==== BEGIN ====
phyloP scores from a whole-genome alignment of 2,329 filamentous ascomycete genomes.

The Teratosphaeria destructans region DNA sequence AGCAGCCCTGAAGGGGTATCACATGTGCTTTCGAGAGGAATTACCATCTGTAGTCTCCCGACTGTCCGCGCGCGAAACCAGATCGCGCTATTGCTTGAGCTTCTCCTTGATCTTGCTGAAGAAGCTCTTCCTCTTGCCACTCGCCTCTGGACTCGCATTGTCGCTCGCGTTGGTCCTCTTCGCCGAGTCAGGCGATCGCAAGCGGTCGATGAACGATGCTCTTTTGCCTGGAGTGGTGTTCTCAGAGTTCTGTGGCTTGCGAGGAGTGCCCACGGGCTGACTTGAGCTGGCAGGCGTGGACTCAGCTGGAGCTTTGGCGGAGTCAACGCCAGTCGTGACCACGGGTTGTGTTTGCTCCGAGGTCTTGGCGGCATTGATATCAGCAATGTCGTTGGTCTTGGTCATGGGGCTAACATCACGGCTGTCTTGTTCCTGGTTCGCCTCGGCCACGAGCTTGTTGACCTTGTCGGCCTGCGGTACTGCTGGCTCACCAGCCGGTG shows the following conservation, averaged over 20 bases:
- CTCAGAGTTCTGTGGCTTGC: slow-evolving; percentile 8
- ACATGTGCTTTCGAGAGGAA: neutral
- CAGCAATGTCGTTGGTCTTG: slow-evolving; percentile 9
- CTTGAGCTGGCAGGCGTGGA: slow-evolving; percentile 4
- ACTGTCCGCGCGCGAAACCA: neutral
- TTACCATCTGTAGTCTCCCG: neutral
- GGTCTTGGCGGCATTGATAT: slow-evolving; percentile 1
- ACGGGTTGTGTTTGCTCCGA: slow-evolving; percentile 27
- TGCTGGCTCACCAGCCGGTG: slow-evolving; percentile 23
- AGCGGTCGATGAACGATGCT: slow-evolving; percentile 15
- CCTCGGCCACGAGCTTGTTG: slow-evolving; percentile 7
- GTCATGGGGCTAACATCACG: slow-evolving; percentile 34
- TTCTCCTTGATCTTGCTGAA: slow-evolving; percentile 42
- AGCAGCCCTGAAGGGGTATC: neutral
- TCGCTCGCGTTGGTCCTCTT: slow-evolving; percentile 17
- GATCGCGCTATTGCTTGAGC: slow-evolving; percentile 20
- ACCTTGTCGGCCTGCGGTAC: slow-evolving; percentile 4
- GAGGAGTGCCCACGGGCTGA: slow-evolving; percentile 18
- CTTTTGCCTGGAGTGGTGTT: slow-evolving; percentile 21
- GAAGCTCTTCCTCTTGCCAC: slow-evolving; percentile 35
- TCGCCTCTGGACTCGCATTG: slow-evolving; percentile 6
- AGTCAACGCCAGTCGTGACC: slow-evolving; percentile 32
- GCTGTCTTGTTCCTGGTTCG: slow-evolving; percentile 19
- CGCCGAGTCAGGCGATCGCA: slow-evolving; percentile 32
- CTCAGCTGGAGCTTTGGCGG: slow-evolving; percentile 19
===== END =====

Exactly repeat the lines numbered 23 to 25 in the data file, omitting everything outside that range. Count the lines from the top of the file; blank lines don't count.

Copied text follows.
- TCGCCTCTGGACTCGCATTG: slow-evolving; percentile 6
- AGTCAACGCCAGTCGTGACC: slow-evolving; percentile 32
- GCTGTCTTGTTCCTGGTTCG: slow-evolving; percentile 19